Russian Financial Institution Rosbank Conducts Test Runs of International Crypto Transactions for Corporate and Individual Customers
The Russian bank Rosbank has become the country’s first central bank to conduct international crypto payments.
A Rosbank spokesperson told Vedomosti that the bank has begun testing the service with commercial and individual customers. With this new method, an importer may send money to a foreign vendor to buy cryptocurrency.
Russian fintech firm B-crypto handles technical assistance for crypto transactions. This means that for Russian businesses to use the new cryptocurrency service, they must go through a verification or KYC procedure that Rosbank and B-crypto must approve.
After KYC checks are completed and passed, the client agrees to deposit fiat monies into a B-crypto-administered Rosbank account in exchange for cryptocurrency. The bank then sends the funds to B-crypto, which acquires cryptocurrency in amicable nations and sends the proceeds to the outside service provider.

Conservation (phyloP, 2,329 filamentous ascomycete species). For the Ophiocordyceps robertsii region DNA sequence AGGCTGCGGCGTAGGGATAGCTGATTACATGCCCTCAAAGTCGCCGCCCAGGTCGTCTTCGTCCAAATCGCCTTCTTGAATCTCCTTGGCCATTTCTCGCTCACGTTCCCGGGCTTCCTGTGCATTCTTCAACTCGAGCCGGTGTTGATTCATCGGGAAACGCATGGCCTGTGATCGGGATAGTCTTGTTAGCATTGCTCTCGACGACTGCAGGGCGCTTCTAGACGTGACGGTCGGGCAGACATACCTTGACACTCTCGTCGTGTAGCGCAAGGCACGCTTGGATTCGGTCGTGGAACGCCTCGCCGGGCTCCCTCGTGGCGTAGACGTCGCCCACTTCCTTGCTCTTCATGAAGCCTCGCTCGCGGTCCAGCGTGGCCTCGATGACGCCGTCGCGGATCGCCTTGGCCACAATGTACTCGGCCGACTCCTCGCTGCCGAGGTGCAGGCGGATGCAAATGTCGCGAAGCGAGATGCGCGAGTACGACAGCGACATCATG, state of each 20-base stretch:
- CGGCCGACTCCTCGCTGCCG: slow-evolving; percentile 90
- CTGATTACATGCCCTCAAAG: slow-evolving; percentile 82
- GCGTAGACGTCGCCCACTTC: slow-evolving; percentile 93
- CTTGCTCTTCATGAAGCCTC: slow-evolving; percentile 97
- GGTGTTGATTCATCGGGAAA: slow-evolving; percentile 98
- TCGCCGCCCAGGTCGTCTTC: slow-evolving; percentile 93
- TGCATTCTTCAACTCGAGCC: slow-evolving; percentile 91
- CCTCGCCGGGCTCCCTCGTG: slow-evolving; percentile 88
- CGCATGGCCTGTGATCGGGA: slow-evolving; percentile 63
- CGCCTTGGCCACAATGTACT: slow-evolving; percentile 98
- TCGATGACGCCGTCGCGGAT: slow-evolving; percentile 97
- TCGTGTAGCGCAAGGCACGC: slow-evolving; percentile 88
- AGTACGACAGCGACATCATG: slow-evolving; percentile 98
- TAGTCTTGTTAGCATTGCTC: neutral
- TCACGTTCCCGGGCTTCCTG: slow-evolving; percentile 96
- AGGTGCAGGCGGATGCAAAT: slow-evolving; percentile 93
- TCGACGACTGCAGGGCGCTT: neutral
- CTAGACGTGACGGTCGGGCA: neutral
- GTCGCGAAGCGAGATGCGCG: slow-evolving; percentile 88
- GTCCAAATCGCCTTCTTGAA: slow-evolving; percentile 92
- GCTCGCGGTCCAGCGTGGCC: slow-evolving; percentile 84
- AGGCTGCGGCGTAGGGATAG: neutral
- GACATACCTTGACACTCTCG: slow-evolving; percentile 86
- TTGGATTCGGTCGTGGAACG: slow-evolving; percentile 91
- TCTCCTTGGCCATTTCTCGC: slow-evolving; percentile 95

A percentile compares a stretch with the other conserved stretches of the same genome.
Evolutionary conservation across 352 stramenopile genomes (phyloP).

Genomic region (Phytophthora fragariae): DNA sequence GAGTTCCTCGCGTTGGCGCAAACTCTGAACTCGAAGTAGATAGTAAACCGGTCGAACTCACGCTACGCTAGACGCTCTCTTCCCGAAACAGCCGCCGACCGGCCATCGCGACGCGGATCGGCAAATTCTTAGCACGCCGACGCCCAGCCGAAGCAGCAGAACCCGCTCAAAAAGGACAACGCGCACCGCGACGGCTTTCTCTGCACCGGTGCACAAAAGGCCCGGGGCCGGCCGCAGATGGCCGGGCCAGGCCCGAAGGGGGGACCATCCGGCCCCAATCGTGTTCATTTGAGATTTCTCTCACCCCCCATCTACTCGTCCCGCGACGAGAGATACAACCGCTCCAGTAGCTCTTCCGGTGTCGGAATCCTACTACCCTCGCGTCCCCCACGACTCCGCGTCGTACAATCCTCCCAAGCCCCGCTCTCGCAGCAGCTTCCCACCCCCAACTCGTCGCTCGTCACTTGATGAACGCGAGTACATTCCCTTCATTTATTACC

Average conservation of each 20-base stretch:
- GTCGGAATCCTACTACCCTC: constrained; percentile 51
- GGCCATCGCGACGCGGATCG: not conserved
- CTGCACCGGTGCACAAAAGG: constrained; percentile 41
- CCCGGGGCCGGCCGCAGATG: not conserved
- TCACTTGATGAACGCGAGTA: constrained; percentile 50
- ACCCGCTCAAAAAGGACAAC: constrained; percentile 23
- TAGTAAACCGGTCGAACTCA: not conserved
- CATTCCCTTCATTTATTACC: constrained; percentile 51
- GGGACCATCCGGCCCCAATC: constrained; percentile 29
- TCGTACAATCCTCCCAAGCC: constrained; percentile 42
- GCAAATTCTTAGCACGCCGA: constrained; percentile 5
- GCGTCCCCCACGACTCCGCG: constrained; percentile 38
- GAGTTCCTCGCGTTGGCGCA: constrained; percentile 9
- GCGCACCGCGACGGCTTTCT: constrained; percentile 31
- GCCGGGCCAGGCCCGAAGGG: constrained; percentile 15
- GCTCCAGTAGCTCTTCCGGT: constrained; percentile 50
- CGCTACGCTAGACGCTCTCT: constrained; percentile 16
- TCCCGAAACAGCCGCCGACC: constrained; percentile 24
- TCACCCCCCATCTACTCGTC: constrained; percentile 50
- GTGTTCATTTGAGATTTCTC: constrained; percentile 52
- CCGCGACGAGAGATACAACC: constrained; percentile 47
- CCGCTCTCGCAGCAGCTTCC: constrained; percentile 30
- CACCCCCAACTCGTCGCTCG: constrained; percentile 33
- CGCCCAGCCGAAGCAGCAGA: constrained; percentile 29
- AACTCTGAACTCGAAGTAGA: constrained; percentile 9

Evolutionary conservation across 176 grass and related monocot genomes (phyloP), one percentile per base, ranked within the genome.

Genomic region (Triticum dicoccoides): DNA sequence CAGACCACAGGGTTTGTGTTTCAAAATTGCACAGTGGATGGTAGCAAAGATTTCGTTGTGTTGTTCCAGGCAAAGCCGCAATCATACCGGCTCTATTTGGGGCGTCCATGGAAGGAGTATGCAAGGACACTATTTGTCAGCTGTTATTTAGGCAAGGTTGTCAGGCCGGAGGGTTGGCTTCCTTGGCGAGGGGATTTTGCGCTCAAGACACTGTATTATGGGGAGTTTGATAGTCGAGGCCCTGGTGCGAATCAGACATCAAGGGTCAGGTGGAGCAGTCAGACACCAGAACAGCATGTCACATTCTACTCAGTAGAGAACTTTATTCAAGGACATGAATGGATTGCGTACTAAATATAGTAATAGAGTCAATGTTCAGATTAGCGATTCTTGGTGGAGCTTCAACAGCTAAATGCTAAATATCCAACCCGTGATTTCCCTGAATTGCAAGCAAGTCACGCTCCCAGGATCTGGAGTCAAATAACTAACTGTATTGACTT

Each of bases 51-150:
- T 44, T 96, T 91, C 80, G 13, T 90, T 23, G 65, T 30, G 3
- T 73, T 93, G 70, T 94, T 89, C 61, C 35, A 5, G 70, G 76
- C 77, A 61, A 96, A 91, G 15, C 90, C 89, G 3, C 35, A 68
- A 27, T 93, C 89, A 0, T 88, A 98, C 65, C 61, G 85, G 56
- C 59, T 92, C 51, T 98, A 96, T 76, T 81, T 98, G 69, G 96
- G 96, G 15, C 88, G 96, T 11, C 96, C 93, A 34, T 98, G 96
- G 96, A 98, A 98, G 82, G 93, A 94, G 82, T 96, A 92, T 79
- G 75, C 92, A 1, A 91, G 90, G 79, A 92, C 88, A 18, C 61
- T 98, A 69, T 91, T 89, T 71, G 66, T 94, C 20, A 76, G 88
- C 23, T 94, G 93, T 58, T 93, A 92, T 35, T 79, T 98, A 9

Although Rosbank is the first big bank to provide this option, Alexei Voilukov, vice president of the Russian Banks Association, said that larger banks still do not offer such services “due to the lack of cryptocurrency liquidity” needed to cater to their more significant consumers.
And here is where the niche services of smaller banks come in handy for the general public. According to Eduard Davydov, Senior Partner at Emet Law Firm, using cryptocurrencies in cross-border transfers may cause worry about sanctions evasion since several nations are taking steps to include crypto transactions in their sanction regimes.
There may be long-term legal repercussions for governments that use cryptocurrency for international transfers to circumvent sanctions.
However, a nation under sanctions may not give legality top priority. Cuba, Venezuela, Iran, Iraq, and Russia are just a few countries that cannot freely trade their essential commodities.
According to figures compiled by Castellum, Russia has been hit with over 13,263 penalties in response to its invasion of Ukraine, most of which have come from the United States and Switzerland.